The two largest nuclear power utilities, Exelon and Entergy, aren’t the only ones looking for ratepayer bailouts for uneconomic power plants. Add Ohio’s FirstEnergy to the list, which is seeking subsidies that the Ohio Consumers Counsel puts at $3 Billion to keep its Davis-Besse reactor and some old, decrepit coal plants operating.
The portion for Davis-Besse alone is at least $171 million/year and NIRS estimates that the actual price tag may be $225 million/year above the market rate for electricity.
Ohioans are not happy with the prospect of such rate increases. As the Cleveland Plain-Dealer reported yesterday, some 200 people crammed into a Public Utilities Commission of Ohio (PUCO) hearing in Cleveland “to vent rage about the company’s latest rate proposal, and at times, its actions over the last decade.”
As is the case elsewhere, some of FirstEnergy’s power plants, especially the Davis-Besse reactor and the Sammis coal plant, can’t compete with lower cost natural gas and wind power. Since FirstEnergy doesn’t own those gas and wind plants, it wants ratepayers to pay the much higher costs of keeping Davis-Besse and Sammis open.
And as was the case in Illinois, the Nuclear Energy Institute (NEI) jumped in with a study claiming that operating Davis-Besse through 2037 (although its license expires in 2017 and it has not yet received an extension; its application for an extension is being contested) would provide $30 Billion in economic activity for the state. NEI also claims that there are not only 700 jobs at the reactor, but its operation “stimulates” nearly 4600 more jobs in the area.
Of course NEI did not examine what would happen if Davis-Besse closed and its power were replaced by renewable sources. Renewable energy typically provides far more jobs per megawatt/hour of electricity produced than nuclear power. In Illinois, the state agencies charged with defending Exelon’s claims about its troubled reactors determined instead that closing reactors would lead to new jobs and new clean energy generation. The same almost certainly would be true in Ohio.
And NEI claimed (and presumably its economic figures are based on the notion) that “Davis-Besse is a highly reliable source of electricity,” pointing to its 98% capacity factor in 2013. What NEI did not mention is that Davis-Besse historically has been one of the most safety-troubled reactors in the country, responsible for two of the NRC’s five most serious safety events since Three Mile Island. The result of these problems–and there are still significant safety issues at the reactor, including cracking in its shield building–is that, through 2012, Davis-Besse’s lifetime capacity factor was 67.6%, according to the World Nuclear Association–one of the lowest figures for a reactor in the country.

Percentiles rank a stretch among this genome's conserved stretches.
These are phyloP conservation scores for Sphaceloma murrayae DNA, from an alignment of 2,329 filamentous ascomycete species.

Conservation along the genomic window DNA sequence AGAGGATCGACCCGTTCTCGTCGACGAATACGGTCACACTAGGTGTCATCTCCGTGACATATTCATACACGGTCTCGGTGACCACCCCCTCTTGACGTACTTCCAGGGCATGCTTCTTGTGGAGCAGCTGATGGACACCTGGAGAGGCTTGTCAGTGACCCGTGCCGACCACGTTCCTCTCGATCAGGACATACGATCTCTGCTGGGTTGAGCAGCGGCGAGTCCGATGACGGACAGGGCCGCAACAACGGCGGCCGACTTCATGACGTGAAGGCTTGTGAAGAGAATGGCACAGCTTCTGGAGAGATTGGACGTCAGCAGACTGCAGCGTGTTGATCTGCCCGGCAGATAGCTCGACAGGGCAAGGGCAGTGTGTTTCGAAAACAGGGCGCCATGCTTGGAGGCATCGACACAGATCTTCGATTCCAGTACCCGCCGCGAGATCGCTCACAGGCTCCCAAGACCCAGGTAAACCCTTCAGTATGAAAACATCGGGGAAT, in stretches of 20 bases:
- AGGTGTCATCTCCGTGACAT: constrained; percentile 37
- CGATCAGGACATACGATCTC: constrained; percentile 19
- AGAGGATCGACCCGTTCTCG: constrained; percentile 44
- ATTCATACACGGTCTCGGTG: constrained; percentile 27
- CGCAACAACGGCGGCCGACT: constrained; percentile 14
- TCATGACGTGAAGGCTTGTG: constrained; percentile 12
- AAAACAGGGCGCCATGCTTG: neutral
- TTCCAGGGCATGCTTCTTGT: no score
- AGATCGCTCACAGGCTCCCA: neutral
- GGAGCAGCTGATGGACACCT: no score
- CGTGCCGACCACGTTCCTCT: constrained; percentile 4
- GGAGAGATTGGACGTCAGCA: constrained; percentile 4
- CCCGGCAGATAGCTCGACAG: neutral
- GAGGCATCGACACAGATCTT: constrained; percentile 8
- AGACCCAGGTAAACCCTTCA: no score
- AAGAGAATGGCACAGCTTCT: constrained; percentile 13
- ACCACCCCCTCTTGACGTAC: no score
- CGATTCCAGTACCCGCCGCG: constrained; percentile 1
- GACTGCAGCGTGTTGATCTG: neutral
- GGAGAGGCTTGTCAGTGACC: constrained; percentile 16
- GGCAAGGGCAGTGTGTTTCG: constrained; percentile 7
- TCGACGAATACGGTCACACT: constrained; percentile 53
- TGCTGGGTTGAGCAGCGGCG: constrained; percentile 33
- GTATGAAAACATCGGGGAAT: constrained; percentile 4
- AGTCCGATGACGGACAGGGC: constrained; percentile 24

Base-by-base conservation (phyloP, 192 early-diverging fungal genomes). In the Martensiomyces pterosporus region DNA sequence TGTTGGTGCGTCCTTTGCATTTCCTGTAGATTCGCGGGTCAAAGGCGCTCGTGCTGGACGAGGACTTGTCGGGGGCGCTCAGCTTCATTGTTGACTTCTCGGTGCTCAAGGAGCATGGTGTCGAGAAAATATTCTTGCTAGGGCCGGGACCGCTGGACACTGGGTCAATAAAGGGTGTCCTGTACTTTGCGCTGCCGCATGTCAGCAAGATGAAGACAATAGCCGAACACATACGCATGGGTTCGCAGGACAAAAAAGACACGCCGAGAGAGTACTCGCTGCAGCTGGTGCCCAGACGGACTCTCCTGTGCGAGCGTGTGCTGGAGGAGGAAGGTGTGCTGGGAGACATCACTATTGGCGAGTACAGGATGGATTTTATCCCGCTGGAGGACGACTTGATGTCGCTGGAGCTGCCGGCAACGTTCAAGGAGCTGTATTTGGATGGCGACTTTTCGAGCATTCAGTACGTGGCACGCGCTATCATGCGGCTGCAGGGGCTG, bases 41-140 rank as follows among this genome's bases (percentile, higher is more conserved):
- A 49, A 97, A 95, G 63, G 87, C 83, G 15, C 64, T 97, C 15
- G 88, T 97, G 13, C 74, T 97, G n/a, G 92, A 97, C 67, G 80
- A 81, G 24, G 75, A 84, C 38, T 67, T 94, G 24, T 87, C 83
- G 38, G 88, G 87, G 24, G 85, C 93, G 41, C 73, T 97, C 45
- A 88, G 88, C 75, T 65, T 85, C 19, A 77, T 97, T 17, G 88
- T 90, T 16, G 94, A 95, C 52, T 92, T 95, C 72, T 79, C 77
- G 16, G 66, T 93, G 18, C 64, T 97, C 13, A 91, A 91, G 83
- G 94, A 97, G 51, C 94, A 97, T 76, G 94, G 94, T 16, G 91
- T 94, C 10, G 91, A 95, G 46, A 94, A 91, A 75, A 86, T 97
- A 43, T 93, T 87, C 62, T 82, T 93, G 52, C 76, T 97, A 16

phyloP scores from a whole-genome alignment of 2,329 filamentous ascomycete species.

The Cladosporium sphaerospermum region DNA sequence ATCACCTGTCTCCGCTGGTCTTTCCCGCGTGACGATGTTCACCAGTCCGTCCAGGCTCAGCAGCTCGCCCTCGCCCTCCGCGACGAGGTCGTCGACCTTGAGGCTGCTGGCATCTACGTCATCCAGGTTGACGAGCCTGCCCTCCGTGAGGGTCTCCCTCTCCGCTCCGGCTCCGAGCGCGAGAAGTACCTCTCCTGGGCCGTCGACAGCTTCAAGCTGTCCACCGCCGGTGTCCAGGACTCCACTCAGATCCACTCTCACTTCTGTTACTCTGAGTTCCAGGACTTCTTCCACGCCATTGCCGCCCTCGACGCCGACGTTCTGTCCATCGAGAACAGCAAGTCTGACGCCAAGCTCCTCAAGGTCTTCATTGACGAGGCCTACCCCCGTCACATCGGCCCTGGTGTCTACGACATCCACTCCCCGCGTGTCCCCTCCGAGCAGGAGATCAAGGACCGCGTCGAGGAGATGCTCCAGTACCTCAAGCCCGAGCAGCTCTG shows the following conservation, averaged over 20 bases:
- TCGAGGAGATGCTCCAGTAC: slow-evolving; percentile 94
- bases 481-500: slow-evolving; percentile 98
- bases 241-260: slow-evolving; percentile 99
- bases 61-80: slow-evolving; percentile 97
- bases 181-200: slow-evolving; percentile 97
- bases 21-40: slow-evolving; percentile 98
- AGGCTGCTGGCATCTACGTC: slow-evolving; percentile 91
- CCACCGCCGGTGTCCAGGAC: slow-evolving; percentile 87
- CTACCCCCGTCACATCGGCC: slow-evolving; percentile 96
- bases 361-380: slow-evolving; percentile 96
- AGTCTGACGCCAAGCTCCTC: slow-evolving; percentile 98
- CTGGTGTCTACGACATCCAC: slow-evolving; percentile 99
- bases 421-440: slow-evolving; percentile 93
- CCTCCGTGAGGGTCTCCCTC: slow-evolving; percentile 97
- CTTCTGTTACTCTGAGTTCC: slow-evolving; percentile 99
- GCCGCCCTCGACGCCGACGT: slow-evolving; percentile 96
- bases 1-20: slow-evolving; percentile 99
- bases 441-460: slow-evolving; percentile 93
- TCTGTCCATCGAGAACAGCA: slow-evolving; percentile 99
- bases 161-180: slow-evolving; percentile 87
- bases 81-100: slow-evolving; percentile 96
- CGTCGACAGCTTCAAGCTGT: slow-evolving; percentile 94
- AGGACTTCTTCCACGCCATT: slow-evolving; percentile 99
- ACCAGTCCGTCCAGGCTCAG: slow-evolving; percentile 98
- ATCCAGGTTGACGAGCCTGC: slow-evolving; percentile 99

In short, reliability is not exactly a selling point for Davis-Besse. Counting on one of its best years to be its norm for the next 30 years is somewhat akin to jumping into a car with a broken gas gauge for a long road trip and assuming the tank is full. Are you feeling lucky?
At the Cleveland hearing, a number of speakers said they would be willing to pay more for renewable-powered electricity–but not for Davis-Besse or coal plants. But that’s a problem in Ohio, which is the only state in the country that reversed its renewable energy and energy efficiency standards. That stance, taken last year by a right-wing state legislature, already has cost a lot of jobs in the state, according to a report released last week from Pew Charitable Trusts, based on work from the consulting firm Navigant Research.
The American Legislative Exchange Council (ALEC), a far-right organization devoted to changing state laws across the country, waged a major, but mostly unsuccessful, campaign last year to overturn Renewable Energy Standards in numerous states. Only Ohio bit, and now it’s paying for that decision. Clean energy investment is fleeing the state to build elsewhere, meaning that replacing Davis-Besse with renewables would not be as easy as it would in most states.
But another fact NEI ignored in its “study” is that Davis-Besse accounts for only 5% of the state’s overall generation; its shutdown wouldn’t even be noticed. And that leaves plenty of time for the state’s energy policies to change again and for renewables to again be an important part of the state’s energy future. Indeed, a Davis-Besse shutdown might be just the thing needed to spur reconsideration of the RES and bring in a new era of clean, affordable energy for Ohio.
January 22, 2015
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